Dayton board upholds decision to fire city employee for not following mask mandate

·2 min read

A Dayton city worker fired for refusing to abide by the city’s COVID-19 mask policy has had his dismissal upheld.

The independent Dayton City Service Board ruled the city was justified last year.

Kyle Seaquist was a construction electrician in the city’s aviation department.

He was hired in 2015 but then fired in 2021 after he refused to comply with the mask mandate.

“The city is never happy to terminate an employee,” Norma Dickens, attorney for the city of Dayton said.

Dickens is the attorney that had to represent Dayton’s side at a civil service board hearing for appealing the firing of Seaquist.

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She said Seaquist told his coworkers he did not plan to abide by the city’s proposed masked mandates well before they went into place.

He asked for an exemption hearing to avoid wearing a mask at work but city officials claim he failed to cooperate during the hearing.

“He was given a direct order to put a mask on prior to exemption hearing, two times he didn’t follow direct orders,” Dickens said.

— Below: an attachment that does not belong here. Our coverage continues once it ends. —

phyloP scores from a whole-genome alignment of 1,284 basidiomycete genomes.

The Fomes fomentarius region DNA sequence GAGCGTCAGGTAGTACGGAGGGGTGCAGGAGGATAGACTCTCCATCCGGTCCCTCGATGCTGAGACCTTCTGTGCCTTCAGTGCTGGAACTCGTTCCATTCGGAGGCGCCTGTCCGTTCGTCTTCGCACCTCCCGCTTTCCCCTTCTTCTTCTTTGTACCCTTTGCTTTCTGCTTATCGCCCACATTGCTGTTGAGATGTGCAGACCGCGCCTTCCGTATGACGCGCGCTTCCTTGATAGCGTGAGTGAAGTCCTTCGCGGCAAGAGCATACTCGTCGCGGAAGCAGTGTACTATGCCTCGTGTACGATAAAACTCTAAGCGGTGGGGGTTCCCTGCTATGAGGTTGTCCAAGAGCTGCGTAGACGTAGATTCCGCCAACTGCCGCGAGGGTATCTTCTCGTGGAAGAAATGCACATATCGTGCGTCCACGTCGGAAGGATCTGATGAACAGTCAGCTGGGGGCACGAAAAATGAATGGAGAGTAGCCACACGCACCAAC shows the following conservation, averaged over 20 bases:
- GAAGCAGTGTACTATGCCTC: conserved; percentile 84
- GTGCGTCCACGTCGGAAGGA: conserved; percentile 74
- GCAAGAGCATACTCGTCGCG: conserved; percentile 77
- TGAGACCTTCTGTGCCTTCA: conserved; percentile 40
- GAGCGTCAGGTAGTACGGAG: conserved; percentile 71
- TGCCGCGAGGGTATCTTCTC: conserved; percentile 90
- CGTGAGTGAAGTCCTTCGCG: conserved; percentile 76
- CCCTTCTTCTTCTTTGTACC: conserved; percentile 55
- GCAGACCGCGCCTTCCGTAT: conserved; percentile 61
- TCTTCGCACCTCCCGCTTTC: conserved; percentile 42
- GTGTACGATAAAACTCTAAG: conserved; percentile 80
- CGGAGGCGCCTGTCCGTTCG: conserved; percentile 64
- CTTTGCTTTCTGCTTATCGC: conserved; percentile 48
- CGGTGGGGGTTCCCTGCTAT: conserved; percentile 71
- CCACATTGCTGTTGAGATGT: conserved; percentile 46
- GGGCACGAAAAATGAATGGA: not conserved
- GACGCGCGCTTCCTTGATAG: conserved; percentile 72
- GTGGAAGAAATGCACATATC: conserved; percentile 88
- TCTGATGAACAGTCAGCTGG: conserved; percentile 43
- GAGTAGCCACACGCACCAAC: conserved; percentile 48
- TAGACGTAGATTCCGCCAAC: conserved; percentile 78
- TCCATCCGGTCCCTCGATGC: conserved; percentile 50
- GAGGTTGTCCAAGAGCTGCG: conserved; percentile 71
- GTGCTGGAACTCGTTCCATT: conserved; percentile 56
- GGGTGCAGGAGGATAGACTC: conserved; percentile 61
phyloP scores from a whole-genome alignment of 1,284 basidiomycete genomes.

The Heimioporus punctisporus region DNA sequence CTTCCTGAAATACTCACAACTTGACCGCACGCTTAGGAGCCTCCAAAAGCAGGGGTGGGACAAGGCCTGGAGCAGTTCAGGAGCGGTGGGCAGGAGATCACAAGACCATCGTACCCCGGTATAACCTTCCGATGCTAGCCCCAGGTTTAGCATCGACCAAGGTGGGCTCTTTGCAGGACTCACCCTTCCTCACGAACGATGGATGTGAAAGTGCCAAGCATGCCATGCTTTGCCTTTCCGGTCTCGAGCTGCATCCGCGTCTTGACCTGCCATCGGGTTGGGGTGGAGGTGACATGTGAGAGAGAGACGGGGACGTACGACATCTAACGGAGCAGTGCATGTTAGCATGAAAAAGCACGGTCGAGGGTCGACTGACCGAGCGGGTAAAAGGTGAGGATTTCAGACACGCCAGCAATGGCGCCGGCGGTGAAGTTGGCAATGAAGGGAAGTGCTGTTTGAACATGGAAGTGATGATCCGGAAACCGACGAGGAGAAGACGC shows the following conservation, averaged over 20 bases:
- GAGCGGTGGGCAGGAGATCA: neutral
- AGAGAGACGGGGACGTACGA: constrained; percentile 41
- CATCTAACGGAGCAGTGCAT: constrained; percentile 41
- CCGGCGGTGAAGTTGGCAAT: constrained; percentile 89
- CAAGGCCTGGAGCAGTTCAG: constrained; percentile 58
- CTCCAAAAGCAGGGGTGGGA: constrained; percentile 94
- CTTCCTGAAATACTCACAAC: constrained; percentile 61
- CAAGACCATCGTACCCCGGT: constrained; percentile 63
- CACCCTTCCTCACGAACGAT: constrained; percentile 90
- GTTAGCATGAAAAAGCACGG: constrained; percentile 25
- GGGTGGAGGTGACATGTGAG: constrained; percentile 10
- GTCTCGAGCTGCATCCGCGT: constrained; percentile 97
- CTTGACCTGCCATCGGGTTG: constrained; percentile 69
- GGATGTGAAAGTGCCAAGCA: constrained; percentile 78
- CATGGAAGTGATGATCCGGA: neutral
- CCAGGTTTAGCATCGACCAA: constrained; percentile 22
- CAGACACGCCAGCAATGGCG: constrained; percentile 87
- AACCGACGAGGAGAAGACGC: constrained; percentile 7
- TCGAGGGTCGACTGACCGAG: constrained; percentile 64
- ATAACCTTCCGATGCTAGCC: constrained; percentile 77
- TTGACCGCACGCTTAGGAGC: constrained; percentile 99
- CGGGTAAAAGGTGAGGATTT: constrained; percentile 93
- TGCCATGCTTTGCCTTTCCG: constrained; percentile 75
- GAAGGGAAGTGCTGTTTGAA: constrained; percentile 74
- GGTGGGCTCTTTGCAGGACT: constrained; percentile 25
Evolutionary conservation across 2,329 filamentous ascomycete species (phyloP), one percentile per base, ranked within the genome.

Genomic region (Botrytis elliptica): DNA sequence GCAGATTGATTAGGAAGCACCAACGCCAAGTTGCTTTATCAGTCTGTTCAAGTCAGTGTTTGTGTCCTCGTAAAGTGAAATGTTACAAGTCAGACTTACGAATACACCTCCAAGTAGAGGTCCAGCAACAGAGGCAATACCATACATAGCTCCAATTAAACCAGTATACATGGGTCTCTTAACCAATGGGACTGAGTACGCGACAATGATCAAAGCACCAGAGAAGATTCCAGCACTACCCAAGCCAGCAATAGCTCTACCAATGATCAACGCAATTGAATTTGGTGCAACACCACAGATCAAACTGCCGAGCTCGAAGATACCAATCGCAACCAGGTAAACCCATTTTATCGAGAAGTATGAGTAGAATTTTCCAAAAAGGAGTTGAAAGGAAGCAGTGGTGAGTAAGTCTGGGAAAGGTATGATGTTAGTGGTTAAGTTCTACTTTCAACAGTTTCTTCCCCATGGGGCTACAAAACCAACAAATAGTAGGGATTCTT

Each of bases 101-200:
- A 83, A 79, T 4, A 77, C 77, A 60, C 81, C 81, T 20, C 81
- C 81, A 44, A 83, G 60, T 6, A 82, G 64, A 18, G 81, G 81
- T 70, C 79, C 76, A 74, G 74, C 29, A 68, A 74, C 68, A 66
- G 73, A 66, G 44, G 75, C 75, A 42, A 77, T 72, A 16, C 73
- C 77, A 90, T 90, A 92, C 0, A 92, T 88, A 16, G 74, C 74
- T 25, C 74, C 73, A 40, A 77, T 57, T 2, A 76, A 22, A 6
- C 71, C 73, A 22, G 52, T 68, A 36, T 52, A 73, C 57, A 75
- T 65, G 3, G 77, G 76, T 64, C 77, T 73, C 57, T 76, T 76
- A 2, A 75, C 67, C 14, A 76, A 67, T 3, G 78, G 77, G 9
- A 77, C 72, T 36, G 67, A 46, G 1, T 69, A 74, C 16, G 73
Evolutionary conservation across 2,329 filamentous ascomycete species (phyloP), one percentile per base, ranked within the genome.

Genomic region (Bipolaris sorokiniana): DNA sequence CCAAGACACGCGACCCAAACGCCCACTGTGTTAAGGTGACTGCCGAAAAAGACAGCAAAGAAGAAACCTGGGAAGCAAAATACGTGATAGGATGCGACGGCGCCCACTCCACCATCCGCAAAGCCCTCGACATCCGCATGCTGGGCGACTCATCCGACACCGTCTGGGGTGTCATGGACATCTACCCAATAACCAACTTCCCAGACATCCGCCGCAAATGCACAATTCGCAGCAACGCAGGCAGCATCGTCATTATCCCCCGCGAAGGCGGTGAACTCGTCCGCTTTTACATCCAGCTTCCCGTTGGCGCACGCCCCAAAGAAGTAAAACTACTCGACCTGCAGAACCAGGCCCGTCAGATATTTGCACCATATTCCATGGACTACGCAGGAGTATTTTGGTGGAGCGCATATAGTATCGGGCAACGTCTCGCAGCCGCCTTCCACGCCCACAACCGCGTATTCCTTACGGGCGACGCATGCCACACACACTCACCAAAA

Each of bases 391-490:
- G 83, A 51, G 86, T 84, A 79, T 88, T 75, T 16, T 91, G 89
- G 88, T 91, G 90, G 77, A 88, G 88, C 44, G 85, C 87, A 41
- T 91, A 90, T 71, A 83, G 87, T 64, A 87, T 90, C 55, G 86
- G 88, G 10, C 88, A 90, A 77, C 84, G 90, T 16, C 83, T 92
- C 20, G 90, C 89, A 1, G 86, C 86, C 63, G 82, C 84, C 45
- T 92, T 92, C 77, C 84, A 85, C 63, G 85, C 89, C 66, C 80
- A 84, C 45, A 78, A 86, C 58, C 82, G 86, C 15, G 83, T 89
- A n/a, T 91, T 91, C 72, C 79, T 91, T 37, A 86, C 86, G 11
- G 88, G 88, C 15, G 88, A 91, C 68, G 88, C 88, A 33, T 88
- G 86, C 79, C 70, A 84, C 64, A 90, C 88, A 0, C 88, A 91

Civil service board records show Seaquist arrived without a mask, then didn’t comply when told to get a mask.

When someone at the hearing provided him a mask, he wore it around his chin, not covering his mouth or nose.

Seaquist was sent home and the hearing didnt happen.

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City records show that he then did not show up or could not report to work from Aug. 24 2021 through Oct. 21 2021.

The city dismissed him at that point.

“So he was discharged for being AWOL and for being insubordinate,” Dickens said.

Seaquist did appeal to board to restore his job.

News Center 7′s Mike Campbell went through the documents of that hearing.

They stated the mask mandate exceptions were available based on physical, medical or religious reasons.

The records state that Seaquist said only that he was a Christian and his objection was based on the Bible and his beliefs.

The board ruled that he did not provide enough proof.

Seaquist’s firing was upheld.

“It really could have been avoided if he’d just chosen to wear the mask, in his case, in the few spots his job required it,” Dickens said.

The civil service board decision mean’s Seaquist will not be retuning to his job at the Dayton International Airport.

It is not know if he will pursue any further legal alternatives that are open to him.